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Issue: EQUAL-STRUCTURE (Version 5)
- To: CL-Cleanup@SAIL.Stanford.EDU
- Subject: Issue: EQUAL-STRUCTURE (Version 5)
- From: Kent M Pitman <KMP@STONY-BROOK.SCRC.Symbolics.COM>
- Date: Sat, 1 Oct 88 19:39 EDT
Per Masinter's request, here's a version with my comments edited in.
- Changed wording of EQUALP portion of Proposal to change
"CLOS instance" to "instance" and "defstruct instance" to "structure".
- Added Cleanup committee endorsement for option STATUS-QUO in Discussion.
- Added editorial advice in Discussion.
References: EQUAL (p80), EQUALP (p81)
Edit history: 18-Mar-88, Version 1 by Pitman
08-Jun-88, Version 2 by Masinter (add Benson's proposal)
23-Sep-88, Version 3 by Masinter (remove all but STATUS-QUO)
01-Oct-88, Version 4 by Masinter (fix description)
01-Oct-88, Version 5 by Pitman (correct wording, add discussion)
The behavior of EQUAL and EQUALP on structures is a subject of controversy.
At issue are whether these functions should descend the slots of structures
or use simply the structure's primitive identity (i.e., EQ) to test for
Clarify that EQUAL and EQUALP do not descend any structures or
data types other than the ones explicitly specified in CLtL.
EQUAL uses EQL for numbers and characters, descends structure for CONSes
bit-vectors, strings; has special behavior for pathnames as specified
in CLtL, and uses EQ for all other types.
EQUALP is similar, except that it ignores case in strings, and it
descends arrays, structures, and instances. It uses EQ for
all other types; for example, it does not descend hash tables.
There seem to be as many different equality primitives as there
are applications for them. None of the possible ways of changing
EQUAL or EQUALP are flawless. Given the inability to "fix" them,
it is better to leave them alone.
We are unaware of any extensions to CLtL's set of operations,
although frequently users request them.
Cost to Implementors:
Since this seems to be compatible with the status quo, none.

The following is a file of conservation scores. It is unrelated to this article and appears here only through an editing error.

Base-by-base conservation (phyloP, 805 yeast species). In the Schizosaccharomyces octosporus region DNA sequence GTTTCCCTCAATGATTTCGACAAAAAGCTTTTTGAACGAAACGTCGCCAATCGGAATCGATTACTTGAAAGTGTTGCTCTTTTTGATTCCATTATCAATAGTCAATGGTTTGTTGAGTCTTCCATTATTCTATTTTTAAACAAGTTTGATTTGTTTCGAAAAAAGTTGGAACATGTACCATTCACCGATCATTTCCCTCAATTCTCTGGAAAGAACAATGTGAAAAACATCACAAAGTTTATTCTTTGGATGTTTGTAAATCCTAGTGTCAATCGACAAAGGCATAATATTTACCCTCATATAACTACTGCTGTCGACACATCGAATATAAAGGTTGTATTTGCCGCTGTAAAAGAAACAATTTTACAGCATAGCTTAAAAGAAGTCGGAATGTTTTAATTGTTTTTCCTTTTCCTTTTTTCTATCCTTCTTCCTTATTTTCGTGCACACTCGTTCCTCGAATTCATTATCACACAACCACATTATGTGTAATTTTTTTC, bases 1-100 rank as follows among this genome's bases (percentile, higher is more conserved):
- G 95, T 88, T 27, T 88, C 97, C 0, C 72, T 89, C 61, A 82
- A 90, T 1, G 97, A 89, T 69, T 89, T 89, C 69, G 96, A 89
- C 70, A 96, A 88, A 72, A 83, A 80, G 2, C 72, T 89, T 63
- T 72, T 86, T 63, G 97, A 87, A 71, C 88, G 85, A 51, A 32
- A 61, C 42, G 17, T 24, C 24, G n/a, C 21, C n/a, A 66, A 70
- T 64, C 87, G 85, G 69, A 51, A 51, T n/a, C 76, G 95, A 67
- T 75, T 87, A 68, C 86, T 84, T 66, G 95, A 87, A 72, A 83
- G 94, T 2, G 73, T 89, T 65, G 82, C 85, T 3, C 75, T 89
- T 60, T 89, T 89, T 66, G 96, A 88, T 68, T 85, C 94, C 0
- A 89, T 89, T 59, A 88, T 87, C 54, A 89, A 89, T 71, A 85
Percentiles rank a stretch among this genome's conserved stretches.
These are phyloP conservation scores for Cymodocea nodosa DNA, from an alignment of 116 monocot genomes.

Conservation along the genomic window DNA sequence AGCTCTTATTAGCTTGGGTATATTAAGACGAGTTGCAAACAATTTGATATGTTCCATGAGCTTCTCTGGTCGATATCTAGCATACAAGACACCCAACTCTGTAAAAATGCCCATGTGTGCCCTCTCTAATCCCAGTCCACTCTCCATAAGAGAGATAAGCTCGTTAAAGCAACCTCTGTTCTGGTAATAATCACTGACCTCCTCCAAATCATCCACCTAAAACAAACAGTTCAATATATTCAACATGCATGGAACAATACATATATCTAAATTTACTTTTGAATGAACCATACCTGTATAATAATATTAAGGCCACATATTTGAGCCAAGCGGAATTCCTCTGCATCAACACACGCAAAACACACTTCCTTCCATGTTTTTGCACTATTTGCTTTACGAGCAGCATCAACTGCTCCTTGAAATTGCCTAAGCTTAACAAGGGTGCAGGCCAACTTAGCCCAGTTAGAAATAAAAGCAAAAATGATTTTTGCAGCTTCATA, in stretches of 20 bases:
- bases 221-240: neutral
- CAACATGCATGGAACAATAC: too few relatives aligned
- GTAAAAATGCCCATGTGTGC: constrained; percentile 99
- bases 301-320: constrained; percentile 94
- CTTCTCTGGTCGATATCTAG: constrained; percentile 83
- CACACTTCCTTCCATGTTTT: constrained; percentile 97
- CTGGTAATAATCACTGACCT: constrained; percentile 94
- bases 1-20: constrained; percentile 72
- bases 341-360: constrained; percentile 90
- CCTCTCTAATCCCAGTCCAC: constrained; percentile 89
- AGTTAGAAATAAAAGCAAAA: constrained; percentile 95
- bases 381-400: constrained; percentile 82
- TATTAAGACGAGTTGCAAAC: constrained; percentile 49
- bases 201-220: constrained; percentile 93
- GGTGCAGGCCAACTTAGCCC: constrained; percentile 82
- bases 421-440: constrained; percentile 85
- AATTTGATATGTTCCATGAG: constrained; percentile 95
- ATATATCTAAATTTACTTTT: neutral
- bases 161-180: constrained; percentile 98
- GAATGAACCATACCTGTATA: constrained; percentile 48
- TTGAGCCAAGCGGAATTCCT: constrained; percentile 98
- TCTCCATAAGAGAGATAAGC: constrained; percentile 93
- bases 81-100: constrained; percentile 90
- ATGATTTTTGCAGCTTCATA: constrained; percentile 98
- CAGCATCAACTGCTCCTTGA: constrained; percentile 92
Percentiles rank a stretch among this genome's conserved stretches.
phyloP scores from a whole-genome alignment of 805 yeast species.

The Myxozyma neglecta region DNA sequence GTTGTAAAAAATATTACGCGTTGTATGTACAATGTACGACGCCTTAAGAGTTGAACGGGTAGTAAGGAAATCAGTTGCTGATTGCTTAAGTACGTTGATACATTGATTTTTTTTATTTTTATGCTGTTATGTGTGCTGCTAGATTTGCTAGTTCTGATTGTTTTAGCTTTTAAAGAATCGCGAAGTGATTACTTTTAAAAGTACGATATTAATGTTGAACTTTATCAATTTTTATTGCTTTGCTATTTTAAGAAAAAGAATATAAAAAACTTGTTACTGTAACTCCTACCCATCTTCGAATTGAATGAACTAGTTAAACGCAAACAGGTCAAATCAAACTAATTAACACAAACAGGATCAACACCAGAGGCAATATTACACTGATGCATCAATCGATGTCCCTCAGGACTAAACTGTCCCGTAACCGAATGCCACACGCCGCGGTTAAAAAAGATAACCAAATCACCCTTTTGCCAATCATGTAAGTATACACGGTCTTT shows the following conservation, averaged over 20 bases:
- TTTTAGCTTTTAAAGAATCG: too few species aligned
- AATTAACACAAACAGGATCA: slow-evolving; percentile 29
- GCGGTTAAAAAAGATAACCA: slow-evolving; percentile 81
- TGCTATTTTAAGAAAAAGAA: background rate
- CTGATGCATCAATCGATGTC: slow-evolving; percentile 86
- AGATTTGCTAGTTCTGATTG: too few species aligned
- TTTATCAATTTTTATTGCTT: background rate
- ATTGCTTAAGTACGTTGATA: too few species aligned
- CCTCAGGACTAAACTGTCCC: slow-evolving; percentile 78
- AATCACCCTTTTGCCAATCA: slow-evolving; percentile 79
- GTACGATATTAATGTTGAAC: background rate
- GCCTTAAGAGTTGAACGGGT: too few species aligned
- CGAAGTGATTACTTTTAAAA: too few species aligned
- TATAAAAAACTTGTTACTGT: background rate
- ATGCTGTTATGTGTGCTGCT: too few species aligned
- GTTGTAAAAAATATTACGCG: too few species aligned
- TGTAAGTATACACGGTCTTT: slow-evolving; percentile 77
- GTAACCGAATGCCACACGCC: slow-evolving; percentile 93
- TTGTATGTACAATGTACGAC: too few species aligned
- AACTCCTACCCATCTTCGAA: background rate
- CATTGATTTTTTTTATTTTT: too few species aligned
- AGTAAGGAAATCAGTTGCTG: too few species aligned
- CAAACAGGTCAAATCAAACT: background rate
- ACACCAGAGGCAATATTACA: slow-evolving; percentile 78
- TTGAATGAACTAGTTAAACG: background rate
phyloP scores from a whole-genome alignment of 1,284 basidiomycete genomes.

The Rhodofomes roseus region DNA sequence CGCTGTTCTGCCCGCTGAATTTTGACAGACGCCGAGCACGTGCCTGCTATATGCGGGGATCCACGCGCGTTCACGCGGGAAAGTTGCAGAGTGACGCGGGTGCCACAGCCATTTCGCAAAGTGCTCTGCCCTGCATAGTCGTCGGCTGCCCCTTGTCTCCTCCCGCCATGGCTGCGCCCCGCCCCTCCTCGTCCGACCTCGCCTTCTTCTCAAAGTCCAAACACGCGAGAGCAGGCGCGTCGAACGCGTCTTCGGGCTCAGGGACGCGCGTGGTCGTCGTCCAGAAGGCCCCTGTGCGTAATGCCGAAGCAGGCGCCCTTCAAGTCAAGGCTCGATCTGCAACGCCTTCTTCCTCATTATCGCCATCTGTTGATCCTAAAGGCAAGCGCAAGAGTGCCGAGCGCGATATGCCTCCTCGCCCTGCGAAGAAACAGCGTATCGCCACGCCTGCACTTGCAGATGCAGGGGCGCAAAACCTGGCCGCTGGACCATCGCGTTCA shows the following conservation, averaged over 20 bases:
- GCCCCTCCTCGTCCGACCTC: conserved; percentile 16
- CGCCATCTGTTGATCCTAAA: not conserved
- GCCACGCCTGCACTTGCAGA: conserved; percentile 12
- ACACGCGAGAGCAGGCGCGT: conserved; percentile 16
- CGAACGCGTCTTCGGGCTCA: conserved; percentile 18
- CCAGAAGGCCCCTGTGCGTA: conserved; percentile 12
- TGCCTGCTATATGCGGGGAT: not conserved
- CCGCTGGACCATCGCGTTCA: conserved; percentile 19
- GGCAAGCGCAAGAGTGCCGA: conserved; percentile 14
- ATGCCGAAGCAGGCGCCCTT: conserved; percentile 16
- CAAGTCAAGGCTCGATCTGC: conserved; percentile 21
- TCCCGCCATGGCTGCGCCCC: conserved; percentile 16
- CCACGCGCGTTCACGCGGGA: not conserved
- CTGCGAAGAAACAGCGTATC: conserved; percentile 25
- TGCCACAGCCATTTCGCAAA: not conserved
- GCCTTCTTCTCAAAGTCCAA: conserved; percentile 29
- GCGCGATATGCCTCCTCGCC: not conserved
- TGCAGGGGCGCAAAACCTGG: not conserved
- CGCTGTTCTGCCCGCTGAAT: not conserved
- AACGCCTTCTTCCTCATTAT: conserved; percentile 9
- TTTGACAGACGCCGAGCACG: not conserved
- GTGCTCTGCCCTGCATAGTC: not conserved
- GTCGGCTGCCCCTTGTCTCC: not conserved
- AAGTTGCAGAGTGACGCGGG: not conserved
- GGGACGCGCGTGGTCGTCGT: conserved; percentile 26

Cost to Users:
Cost of Non-Adoption:
Ongoing controversy about whether EQUAL and EQUALP "do the right thing".
A feeling that EQUAL and EQUALP exist and/or do what they do because serious
consideration was given and we consciously decided on a particular resolution
to the numerous questions that have come up about them.
There seems to be wide debate about what the proper aesthetics for
how equality should work in Common Lisp. While the status quo is not
aesthetically more pleasing than the various alternatives. Aesthetic
considerations vary widely. Different people model structures
differently. Sometimes the same person models structures differently in
different situations. The question of which should be descended and which
should not is a very personal one, and the aesthetic attractiveness of any
of these options will vary from person to person or application to
An earlier version of this issue with various alternatives was distributed
at the June 1988 X3J13 meeting. Since
this is a frequently raised issue, we thought we should submit it
as a clarification although there is no change to CLtL.
Options for which we considered proposals were:
- removing EQUAL and EQUALP from the standard.
- changing EQUALP to descend structures.
- changing EQUALP to be case sensitive.
- adding a :TEST keyword to EQUAL.
- making EQUAL a generic function
All of these had some serious problems.
The cleanup committee supports option STATUS-QUO.
It would be useful if descriptions of EQUAL and EQUALP contained some sort
of additional commentary alluding to the complex issues discussed here.
The following is offered to the Editorial staff as a starting point:
Object equality is not a concept for which there is a uniquely
determined correct algorithm. The appropriateness of an equality
predicate can be judged only in the context of the needs of some
particular program. Although these functions take any type of
argument and their names sound very generic, EQUAL and EQUALP are
not appropriate for every application. Any decision to use or not
use them should be determined by what they are documented to do
rather than any abstract characterization of their function. If
neither EQUAL nor EQUALP is found to be appropriate in a particular
situation, programmers are encouraged to create another operator
that is appropriate rather than blame EQUAL or EQUALP for ``doing
the wrong thing.''